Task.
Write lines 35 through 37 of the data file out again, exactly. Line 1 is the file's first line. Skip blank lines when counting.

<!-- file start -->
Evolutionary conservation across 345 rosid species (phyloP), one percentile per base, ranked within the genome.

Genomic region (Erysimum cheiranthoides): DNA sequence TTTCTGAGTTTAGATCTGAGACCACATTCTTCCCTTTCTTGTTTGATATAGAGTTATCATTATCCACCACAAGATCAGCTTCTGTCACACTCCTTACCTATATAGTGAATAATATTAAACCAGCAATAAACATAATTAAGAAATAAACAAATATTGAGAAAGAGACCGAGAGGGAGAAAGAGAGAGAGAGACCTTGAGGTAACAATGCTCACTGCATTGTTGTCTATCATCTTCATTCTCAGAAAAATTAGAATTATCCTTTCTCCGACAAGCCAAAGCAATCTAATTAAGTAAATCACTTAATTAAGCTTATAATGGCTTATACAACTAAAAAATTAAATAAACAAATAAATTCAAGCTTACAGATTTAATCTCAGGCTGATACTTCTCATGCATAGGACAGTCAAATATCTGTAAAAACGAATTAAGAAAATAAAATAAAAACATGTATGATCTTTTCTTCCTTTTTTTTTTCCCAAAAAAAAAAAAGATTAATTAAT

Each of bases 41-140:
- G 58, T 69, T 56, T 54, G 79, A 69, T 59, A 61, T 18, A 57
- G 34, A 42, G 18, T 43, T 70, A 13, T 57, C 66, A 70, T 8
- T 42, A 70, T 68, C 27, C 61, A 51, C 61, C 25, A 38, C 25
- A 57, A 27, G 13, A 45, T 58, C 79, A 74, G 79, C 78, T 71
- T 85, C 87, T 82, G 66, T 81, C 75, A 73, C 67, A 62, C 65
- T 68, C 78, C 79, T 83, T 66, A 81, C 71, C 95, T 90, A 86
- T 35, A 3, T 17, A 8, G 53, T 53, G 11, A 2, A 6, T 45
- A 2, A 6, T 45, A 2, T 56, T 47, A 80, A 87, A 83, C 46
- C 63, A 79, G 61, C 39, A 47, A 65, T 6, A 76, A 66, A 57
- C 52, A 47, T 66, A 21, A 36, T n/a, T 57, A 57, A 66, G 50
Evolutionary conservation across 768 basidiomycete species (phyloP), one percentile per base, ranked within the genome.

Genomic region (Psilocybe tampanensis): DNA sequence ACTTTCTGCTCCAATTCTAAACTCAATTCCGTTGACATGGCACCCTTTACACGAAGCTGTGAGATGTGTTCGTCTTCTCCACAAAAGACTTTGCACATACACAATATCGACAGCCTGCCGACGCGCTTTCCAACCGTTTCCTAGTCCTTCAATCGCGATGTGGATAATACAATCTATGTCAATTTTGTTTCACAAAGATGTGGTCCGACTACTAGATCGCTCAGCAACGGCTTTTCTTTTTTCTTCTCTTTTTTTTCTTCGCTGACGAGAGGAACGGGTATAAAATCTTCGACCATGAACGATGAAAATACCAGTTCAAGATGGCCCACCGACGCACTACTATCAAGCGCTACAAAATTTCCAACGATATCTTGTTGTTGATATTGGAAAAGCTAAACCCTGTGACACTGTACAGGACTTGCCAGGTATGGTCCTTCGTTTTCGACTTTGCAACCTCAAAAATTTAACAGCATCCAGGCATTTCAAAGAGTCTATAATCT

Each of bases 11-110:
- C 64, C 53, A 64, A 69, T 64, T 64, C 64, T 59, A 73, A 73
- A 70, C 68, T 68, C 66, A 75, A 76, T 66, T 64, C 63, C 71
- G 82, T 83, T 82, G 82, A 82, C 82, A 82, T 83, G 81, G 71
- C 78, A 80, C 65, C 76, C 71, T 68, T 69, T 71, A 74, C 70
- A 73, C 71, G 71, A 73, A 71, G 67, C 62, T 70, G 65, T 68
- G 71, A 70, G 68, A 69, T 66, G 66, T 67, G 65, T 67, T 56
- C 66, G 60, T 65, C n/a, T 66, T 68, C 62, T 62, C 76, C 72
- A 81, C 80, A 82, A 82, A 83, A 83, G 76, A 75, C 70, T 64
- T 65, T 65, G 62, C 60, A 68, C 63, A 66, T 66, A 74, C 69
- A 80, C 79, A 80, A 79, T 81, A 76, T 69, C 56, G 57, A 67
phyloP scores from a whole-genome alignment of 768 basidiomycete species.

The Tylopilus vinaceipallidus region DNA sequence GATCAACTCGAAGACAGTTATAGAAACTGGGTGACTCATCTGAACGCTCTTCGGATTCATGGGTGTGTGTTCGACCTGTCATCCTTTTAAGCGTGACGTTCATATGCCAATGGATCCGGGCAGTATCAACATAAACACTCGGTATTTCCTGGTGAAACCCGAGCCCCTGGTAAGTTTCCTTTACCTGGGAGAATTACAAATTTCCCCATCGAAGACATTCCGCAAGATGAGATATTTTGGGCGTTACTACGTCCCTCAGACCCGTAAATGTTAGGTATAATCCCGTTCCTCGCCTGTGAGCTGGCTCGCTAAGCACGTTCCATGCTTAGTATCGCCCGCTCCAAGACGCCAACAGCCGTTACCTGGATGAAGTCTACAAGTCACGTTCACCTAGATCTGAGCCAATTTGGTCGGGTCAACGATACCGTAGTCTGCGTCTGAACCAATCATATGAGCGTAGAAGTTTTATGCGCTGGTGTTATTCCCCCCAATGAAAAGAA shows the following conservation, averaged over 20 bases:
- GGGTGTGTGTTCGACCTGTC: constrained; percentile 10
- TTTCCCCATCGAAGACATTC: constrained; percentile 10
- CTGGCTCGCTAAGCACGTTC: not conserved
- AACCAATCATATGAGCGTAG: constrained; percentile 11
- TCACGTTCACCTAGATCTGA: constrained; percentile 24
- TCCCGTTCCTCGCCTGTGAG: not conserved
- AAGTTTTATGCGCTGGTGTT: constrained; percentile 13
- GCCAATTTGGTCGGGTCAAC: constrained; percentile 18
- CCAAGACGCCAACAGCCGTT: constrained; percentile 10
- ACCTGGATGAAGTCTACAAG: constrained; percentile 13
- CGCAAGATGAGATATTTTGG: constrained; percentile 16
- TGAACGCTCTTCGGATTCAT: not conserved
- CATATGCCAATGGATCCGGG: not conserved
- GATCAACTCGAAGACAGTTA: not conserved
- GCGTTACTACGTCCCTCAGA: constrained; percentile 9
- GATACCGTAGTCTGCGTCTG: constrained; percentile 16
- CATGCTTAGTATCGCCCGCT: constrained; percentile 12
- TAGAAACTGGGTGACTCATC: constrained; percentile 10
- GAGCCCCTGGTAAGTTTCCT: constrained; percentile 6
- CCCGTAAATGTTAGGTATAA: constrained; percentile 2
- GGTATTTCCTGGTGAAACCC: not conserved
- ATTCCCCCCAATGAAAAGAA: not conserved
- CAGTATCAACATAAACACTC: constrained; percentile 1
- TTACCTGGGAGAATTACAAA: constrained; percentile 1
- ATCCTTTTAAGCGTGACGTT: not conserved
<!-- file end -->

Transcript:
- AAGTTTTATGCGCTGGTGTT: constrained; percentile 13
- GCCAATTTGGTCGGGTCAAC: constrained; percentile 18
- CCAAGACGCCAACAGCCGTT: constrained; percentile 10